Magyar Autonomous Region

The Magyar Autonomous Region (1952–1960) and Mureș-Magyar Autonomous Region (1960–1968) were autonomous regions in the People's Republic of Romania.

Székely Land

The Székely Land or Szeklerland is a historic and ethnographic area in Romania, inhabited mainly by Székelys. Its cultural centre is the city of Târgu Mureș (Marosvásárhely), the largest settlement in the region.

Stadionul Municipal may refer to several sports stadiums:

Regions of the Peoples Republic of Romania

The regions represented the result of a Soviet-inspired experiment regarding the administrative and territorial organisation of the People's Republic of Romania between 1950 and 1968.

Regiunea Argeș was one of the newly established administrative divisions of the People's Republic of Romania, copied after the Soviet style of territorial organisation. It existed until 1952, when its territory merged with Vâlcea Region to form Pitești Region. After the 1956 reorganisation, Pitești Region changed its name back to Argeș.

Regiunea Bacău was one of the newly established administrative divisions of the People's Republic of Romania, copied after the Soviet style of territorial organisation.

Cluj Region

Regiunea Cluj was one of the newly established administrative divisions of the People's Republic of Romania, set after the Soviet style.

Brașov railway station

Braşov railway station is the main station in Brașov, Romania. The building on the current location was opened to traffic in 1962. The station's bell chimes preceding the announcements represent a few notes of Ciprian Porumbescu's operetta Crai Nou.

A new territorial division of the People's Republic of Romania was introduced in 1950. Following the Soviet model, a structure of regions and raions (districts) was created, replacing the former system of județe (counties) and their subdivisions. Further changes were implemented during the 1950s and 1960s.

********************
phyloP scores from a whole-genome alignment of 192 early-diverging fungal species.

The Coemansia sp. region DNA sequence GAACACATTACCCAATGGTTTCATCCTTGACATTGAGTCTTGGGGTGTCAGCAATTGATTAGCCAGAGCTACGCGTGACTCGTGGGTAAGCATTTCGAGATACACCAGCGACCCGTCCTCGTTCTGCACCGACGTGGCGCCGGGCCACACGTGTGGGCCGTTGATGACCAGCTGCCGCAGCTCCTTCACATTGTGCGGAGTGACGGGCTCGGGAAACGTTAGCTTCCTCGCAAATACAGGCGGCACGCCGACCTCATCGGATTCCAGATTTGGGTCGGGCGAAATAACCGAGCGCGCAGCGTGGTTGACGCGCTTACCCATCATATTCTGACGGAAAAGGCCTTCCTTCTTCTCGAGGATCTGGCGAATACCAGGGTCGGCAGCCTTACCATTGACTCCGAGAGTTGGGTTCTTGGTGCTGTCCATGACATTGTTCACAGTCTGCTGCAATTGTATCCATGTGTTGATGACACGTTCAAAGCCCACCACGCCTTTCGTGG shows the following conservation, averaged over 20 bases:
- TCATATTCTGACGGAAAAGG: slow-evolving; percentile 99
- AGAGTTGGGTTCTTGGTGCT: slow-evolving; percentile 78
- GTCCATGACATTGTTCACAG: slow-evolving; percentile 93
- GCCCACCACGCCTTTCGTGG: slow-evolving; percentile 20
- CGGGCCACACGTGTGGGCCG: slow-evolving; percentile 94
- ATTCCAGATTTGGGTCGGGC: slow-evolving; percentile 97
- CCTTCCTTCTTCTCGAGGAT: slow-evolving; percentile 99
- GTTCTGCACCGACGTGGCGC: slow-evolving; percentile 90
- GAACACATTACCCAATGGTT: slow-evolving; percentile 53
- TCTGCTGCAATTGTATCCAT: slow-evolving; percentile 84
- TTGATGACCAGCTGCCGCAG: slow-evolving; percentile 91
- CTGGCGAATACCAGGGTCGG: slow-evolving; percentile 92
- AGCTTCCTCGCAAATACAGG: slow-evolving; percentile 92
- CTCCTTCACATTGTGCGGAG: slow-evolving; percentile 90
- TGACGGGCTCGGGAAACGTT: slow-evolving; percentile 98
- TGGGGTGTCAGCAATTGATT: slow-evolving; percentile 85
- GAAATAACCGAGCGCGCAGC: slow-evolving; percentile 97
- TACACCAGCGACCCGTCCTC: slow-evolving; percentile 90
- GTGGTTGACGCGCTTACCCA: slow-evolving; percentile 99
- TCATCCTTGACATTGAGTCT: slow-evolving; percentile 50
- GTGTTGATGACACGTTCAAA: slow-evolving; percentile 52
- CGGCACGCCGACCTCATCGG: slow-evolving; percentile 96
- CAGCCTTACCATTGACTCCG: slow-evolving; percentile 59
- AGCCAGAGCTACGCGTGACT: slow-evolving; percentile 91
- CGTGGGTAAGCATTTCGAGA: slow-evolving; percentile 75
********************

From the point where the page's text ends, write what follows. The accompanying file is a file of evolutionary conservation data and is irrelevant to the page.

FK Miercurea Ciuc

Futball Klub Miercurea Ciuc, commonly known as FK Miercurea Ciuc or simply Miercurea Ciuc ;, is a professional Romanian football club based in Miercurea Ciuc, Harghita County and also geographically placed in the historic and ethnographic region of Székely Land, an area inhabited mainly by Székelys, a subgroup of the Hungarian people. The team is currently playing in the Liga II.

The current structure of the Romanian Land Forces is as follows:

Târnava-Mare County County in Romania

Târnava-Mare County is one of the historical counties of the Kingdom of Romania, in the historical region of Transylvania. The county seat was Sighișoara.

Trei Scaune County County in Romania

Trei Scaune County is one of the historical counties of the Kingdom of Romania, in the historical region of Transylvania. The county seat was Sfântu Gheorghe.

References

  1. 1 2 3 4 5 "Regiunea Stalin". enciclopediaromaniei.ro (in Romanian). Retrieved October 24, 2020.
  2. 1 2 3 "Regiunea Brașov". enciclopediaromaniei.ro (in Romanian). Retrieved October 24, 2020.
  3. 1 2 3 Constantinoiu, Marina (July 25, 2019). "Concediu in regiunea Stalin. Reorganizarea administrativă a României". Evenimentul Istoric (in Romanian). Retrieved October 24, 2020.
  4. Bottoni, Stefano (2018). Stalin's legacy in Romania: the Hungarian autonomous region, 1952–1960. Lanham, MD: Lexington Books. ISBN   1-4985-5121-1. OCLC   1023610220.